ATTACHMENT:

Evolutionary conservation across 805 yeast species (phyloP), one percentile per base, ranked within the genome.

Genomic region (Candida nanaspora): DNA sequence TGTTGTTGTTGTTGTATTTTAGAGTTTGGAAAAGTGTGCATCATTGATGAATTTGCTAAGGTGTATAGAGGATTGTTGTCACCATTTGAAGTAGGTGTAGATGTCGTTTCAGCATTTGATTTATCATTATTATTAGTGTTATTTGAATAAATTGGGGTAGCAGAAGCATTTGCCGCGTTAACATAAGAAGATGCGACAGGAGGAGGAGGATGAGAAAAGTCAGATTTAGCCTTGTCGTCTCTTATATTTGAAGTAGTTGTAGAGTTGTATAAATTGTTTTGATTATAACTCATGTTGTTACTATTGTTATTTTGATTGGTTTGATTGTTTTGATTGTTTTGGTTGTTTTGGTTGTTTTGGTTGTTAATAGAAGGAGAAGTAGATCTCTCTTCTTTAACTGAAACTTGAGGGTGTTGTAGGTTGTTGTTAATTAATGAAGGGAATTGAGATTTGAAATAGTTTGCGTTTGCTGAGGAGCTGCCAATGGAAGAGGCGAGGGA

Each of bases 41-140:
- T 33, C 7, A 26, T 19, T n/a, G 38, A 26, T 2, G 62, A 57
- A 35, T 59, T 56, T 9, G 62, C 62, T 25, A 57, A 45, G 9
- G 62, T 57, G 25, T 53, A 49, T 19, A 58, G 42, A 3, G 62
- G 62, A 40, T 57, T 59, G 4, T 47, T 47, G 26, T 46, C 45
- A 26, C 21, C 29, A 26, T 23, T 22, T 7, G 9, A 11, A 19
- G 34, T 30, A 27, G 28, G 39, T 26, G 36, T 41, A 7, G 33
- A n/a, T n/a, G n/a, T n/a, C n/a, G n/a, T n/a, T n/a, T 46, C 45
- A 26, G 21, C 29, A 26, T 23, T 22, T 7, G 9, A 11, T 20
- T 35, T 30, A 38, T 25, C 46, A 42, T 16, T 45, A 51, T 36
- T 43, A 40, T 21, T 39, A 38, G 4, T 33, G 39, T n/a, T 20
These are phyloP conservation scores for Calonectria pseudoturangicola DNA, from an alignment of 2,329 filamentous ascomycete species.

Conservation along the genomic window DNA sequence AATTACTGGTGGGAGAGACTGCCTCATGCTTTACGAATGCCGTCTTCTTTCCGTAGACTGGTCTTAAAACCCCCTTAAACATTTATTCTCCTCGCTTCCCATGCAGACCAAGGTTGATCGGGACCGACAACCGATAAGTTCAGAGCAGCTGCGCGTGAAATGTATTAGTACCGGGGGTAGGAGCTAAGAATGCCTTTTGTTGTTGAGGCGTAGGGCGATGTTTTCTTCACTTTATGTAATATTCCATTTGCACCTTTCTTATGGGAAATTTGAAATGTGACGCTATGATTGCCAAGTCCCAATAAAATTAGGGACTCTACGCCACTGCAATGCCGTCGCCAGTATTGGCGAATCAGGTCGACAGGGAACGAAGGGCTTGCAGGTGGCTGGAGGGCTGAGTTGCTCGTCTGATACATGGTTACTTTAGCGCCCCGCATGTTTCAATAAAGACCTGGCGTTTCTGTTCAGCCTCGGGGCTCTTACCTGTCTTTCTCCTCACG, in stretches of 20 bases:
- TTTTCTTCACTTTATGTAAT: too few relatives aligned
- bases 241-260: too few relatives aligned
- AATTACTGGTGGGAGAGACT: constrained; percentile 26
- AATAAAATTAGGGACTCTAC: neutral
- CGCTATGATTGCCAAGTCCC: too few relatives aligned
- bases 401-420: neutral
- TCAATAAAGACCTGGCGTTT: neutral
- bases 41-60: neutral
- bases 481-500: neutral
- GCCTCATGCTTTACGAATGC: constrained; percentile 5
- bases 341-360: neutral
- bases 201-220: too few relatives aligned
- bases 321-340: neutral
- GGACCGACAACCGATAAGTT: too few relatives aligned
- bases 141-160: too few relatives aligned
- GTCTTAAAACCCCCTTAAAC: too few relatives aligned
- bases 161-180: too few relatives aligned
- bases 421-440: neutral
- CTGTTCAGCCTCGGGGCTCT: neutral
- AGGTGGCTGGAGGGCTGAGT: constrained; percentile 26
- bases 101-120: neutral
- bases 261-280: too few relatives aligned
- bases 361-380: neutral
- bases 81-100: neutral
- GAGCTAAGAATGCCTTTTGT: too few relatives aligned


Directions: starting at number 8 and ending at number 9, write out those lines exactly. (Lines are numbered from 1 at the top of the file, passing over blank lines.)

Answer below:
- A 26, C 21, C 29, A 26, T 23, T 22, T 7, G 9, A 11, A 19
- G 34, T 30, A 27, G 28, G 39, T 26, G 36, T 41, A 7, G 33